Thursday, January 20, 2011
I love New England, as that’s my “home territory,” and I also have a growing number of books set in the West. My husband is from Oregon, and we used to live out there. Our oldest daughter lives in Idaho. I’ve always loved watching and reading westerns, and now I enjoy writing them as well.
What do you look for when you’re shopping for a book to buy for yourself?
I like enough of a plot to keep me thinking. A good mystery or suspense book holds my interest well, whether in a historical or contemporary setting.
Give us a little tour of the setting for this book.
Pieces of the Past is set in western Massachusetts, in the Berkshire Hills region. The fictional town of Maple Hill is located fairly close to Pittsfield and North Adams. Each book in the series is set in a different month chronologically. You’ll get the full autumn foliage tour in the first few books. My story comes in January, so we’re in the middle of a New England winter. The small town setting is perfect for these cozy mysteries.
What other books do you have coming out soon?
I’m very excited about my April book, Love Finds You in Prince Edward Island. Set in 1860 when the Prince of Wales (Queen Victoria’s son) visited the island, this is the first Love Finds You book set in Canada.
Also releasing this month (January) is my Alaska Weddings collection from Barbour. It contains all three of my contemporary Alaska romances—Always Ready (Coast Guard setting), Fire and Ice (sled dog trainer), and Polar Opposites (wildlife scientist). It’s a fun collection.
Please give us a glimpse inside your home.
Our family moved in May 2010 from Maine to western Kentucky. We love our new state and our new home. It is built on a hillside, and the main level is on top. My office is in a corner room that has window views toward the road and the driveway. Sometimes I see wildlife out my windows, and I love it. So far: turkeys, herons, cardinals and many other birds, deer, and squirrels. The two youngest of our six children still live at home. We have three pets right now: a dog, a cat we adopted from the shelter, and a horse.
This book is number 6 in the Patchwork Mystery series from Guideposts. Each of the books up to this point is written by a different author. Some of the other writers for the series are Kristin Eckhardt, Cara Putman, and Camy Tang. Readers can order the series (link below) from the beginning if they wish. A new book will continue to release each month for quite some time—I am now working on Book 16, to release in November 2011. It’s called Nothing to Hide and features the same ongoing characters readers have come to love. But any one of these books could be read as a standalone cozy mystery. Each one has some sort of tie-in to Sarah Hart’s (the main character’s) interest in quilting and restoring old quilts.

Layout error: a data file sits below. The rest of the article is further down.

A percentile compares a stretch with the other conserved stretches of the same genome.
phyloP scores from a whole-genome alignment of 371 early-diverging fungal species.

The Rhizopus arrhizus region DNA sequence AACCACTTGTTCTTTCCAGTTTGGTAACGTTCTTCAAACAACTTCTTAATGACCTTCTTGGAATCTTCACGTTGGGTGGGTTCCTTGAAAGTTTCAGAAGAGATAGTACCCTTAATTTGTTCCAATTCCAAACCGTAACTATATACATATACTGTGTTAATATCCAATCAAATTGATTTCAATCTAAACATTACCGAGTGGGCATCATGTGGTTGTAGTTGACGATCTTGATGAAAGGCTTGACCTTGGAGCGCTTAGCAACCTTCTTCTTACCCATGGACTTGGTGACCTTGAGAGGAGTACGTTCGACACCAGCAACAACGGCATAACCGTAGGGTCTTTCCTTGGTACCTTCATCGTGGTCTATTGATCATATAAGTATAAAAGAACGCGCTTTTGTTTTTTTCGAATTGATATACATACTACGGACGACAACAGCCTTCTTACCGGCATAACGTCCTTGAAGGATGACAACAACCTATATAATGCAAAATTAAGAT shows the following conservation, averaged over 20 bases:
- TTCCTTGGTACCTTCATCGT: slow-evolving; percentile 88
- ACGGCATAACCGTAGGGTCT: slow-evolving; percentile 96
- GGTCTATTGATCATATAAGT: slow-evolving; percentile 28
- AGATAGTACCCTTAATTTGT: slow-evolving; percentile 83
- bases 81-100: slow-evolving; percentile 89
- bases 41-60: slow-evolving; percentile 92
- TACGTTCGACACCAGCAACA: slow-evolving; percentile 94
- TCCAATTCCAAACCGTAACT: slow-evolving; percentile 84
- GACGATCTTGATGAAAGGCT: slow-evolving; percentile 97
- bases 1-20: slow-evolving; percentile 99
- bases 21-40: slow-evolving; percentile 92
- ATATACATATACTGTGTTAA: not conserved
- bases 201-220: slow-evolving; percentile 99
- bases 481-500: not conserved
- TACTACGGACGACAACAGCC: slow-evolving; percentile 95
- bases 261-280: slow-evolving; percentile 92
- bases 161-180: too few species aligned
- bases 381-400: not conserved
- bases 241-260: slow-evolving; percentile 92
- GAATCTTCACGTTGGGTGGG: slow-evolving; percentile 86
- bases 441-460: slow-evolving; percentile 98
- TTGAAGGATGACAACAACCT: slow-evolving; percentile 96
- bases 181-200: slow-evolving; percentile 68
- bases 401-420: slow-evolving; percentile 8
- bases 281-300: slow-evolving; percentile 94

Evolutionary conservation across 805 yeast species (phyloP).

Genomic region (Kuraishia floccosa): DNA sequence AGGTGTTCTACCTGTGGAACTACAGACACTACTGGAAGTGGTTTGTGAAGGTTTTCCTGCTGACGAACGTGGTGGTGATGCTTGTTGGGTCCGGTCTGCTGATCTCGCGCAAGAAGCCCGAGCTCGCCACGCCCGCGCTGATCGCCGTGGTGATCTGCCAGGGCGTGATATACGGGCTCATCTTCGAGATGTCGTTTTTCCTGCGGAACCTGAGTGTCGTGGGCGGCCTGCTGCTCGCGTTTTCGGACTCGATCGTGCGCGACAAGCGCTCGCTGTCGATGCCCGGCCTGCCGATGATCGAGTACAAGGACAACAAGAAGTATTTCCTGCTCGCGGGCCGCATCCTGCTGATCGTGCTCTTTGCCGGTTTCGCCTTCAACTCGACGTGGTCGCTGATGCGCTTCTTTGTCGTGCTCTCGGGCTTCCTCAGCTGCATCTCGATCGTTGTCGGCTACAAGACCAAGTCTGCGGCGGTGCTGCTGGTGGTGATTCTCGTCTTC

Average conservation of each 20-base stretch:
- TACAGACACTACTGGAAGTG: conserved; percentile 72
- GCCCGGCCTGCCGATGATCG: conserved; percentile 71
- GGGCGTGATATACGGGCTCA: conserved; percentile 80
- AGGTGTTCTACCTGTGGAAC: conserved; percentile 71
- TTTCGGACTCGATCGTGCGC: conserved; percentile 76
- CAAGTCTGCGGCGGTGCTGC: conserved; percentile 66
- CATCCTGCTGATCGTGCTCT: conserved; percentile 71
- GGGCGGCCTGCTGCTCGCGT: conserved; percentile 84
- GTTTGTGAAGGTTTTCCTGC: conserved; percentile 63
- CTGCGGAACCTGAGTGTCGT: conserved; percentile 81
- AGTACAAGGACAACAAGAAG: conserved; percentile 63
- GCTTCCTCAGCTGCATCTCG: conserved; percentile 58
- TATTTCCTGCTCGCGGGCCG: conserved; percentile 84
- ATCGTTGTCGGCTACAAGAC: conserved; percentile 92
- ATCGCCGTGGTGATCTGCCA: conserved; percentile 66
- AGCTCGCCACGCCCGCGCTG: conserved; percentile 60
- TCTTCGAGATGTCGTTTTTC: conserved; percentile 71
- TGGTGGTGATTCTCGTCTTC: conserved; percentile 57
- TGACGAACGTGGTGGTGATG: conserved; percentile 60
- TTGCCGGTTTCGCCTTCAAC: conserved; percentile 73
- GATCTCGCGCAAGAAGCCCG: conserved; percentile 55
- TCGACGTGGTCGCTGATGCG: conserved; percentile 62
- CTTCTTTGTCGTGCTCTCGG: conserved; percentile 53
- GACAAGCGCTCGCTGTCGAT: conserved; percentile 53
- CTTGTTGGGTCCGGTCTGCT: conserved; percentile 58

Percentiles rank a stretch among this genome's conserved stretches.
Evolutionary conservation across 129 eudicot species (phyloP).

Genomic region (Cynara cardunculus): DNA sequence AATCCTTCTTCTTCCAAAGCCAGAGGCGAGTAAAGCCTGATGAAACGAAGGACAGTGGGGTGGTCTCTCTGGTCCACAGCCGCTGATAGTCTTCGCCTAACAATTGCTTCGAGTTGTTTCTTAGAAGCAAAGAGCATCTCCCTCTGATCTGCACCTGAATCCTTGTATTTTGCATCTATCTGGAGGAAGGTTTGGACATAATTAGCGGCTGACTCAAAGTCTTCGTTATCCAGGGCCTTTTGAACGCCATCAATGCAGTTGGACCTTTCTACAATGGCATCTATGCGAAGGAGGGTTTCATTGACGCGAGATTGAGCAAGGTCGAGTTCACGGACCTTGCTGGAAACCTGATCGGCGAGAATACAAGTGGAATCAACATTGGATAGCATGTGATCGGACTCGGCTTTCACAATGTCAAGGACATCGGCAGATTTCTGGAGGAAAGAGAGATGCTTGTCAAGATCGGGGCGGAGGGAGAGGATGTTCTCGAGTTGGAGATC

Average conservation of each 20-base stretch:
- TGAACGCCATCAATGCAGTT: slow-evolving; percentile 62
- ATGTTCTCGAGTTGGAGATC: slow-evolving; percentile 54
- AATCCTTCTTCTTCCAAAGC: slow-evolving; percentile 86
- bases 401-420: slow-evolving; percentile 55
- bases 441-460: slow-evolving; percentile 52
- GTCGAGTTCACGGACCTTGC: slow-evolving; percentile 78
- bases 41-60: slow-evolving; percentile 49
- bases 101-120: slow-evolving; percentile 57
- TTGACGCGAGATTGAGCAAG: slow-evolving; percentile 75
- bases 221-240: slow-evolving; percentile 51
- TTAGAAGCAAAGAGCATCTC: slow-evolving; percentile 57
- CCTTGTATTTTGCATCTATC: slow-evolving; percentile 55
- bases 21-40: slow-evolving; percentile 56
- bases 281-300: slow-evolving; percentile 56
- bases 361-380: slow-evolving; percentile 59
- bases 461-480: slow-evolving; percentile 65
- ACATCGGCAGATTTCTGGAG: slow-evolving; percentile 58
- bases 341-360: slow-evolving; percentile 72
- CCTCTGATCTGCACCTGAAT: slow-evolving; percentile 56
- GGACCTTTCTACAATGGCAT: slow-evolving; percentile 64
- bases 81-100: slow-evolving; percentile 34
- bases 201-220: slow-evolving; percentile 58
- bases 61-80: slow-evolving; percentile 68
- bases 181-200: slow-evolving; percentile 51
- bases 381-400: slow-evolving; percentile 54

Lena, here’s the Guideposts link to this series:
Tell us about the story.
In Pieces of the Past, Sarah makes a quilt for her father out of his old flannel shirts and takes it to him at the nursing home. Vern, another resident of the home, admires it and asks Sarah for help in tracking down Alice, a woman he loved before the war. Sarah thinks it’s so romantic she agrees, but she soon discovers that some things about Vern’s story don’t add up. She searches for Alice, only to discover that the woman vanished decades ago. Where is Alice now—or better yet, WHO is she? And why does Vern really want to find her?
Sounds intriguing. Please give us the first page of the book.
Here’s a short excerpt from Chapter One:
As Sarah stepped to his side, Vern shifted and a small square photograph fell from his shirt pocket, landing face up on the carpet. Sarah picked it up.
She glanced at it as she held it out to him. A young woman smiled softly at whoever had taken the picture, the life in her eyes shining clearly from the black-and-white wallet size picture.
“Oh. Thanks.” Vern took it and stuck it into his pocket.
Sarah released the brake on his wheelchair. “She’s striking. It that a picture of your wife?”
He hesitated, not meeting her gaze. “No. She. . .her name was Alice.”
“She’s very pretty. That picture looks as though you’ve been hanging on to it for a while.”
“Oh, yes.” He smiled then. “Been carrying that for a long time. It went to Guadalcanal with me.”
“She must be special.”
“Well. . .yes.”
Sarah remained silent and waited. Something about the yellowed picture made Vern uncomfortable.
He gave a halfhearted shrug. “I haven’t spoken with her in years.”
“You lost touch?” Sarah asked.
“Something like that. After the war, I tried to find her, but. . .Well, some things just don’t work out.”
How can readers find you on the Internet?
Come see me at: http://www.susanpagedavis.com/
Thanks, Lena! Glad to be here this week!
And I'm thrilled to have you here again.
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